QIU XIAOLONG: I had read van Gulick’s Judge Dee novels before penning my Inspector Chen novels. His encyclopedic knowledge of ancient Chinese culture and society really impressed me. You’re surely right about his taking “an extant Chinese literary text featuring Di Baoan as a starting point.” In Poets and Murder, for instance, I recognized the poet as none other than the famous Tang dynasty courtesan / poet Yu Xuanji (844?-871?). I like her poems, having translated one for a classical Chinese poetry collection. The poem is titled “To Zi’an, Look out from the Riverside in Sadness” (the Zi’an in the title being the man who married her as a concubine; his wife made him dump Yu by sending her into a temple). Myriads of maple leaves / upon myriads of maple leaves / silhouetted against the bridge, / a few sails return late in the dusk.//How do I miss you? // My thoughts run like / the water in the West River, /flowing eastward, never-ending, / day and night. Van Gulick must have been inspired by the real-life crime of passion committed by the gifted, ill-starred beauty, but the fiction seems to be too harsh on her. After all, the investigation could have been colored by the prejudice against an independent, intelligent woman in the social and moral discourse of the time, and the judge who sentenced her was said to have tried to date her but got rejected. Dean Barrett, another novelist writing about China, recently suggested that I write new Judge Dee books, but with van Gulick before me, how do I dare? Still, I may try my hand at a novella about Inspector Chen reinvestigating the Yu Xuanji case, following the clues through her poems to a different conclusion, though it’s possible that the new conclusion could have been colored, in turn, by his own incorrigible romantic inclination. Also, in rereading Judge Dee and other gong’an novels, I’ve noticed something hardly discussed in the studies of the Chinese genre. Dee is a Judge, not a cop or a detective, and in real life, he once served as a prime minister; for that matter, in other Judge stories as well — the “judge,” not in the ordinary sense of the word, but in reality a high ranking official. That in itself speaks about the fact that, lacking an established legal system, a detective could do so little, it has to take a resourceful well-connected official to make a difference. So the suspense comes not just in whodunit, but also in the almost impossible mission to have the criminal punished against odds in the complicated power struggle. And I wonder whether my writing has been influenced, subconsciously, by that tradition. As for the present-day Chinese TV movies featuring Judge Dee, I have watched just an episode. The cultural depth and width animating the characters in the original work appear to be totally missing on the screen.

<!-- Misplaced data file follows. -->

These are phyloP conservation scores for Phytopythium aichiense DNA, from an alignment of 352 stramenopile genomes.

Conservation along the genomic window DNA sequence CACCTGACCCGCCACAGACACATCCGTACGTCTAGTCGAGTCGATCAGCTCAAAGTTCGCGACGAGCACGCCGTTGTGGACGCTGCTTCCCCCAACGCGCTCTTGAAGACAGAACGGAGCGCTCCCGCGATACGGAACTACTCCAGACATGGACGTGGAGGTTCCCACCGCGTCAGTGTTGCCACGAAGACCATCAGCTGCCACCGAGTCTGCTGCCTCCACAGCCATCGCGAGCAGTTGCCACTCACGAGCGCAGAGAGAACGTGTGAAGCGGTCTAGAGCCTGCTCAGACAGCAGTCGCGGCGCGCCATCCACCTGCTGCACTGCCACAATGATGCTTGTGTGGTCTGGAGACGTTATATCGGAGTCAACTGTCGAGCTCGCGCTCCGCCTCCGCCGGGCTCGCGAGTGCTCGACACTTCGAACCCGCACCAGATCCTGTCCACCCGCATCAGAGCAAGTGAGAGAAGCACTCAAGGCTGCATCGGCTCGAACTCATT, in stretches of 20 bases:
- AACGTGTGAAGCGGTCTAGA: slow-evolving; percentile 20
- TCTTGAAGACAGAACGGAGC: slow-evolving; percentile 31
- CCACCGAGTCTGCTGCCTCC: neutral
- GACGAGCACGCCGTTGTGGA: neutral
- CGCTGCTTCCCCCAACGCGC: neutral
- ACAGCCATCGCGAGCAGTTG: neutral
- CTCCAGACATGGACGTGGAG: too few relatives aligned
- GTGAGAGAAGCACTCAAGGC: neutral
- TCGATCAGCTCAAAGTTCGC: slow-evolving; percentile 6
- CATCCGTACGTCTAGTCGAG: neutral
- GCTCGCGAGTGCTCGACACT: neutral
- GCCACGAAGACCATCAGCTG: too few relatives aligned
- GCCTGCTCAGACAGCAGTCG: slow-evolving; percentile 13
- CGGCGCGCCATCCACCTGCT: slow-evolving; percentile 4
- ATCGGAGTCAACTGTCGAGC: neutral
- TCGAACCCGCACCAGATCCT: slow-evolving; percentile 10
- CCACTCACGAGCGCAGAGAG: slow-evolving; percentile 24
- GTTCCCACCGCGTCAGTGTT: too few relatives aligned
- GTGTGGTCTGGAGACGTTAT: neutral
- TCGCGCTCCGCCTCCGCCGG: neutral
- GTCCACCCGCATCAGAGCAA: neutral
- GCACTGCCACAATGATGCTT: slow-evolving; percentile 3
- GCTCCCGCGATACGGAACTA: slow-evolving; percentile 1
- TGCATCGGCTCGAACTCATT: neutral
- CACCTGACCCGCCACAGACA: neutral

Did you know you would write a novel linked in some ways to Bo Xilai when he was riding high as head of the massive city of Chongqing or when you first read of his fall? Or did you only think of working him into a novel later?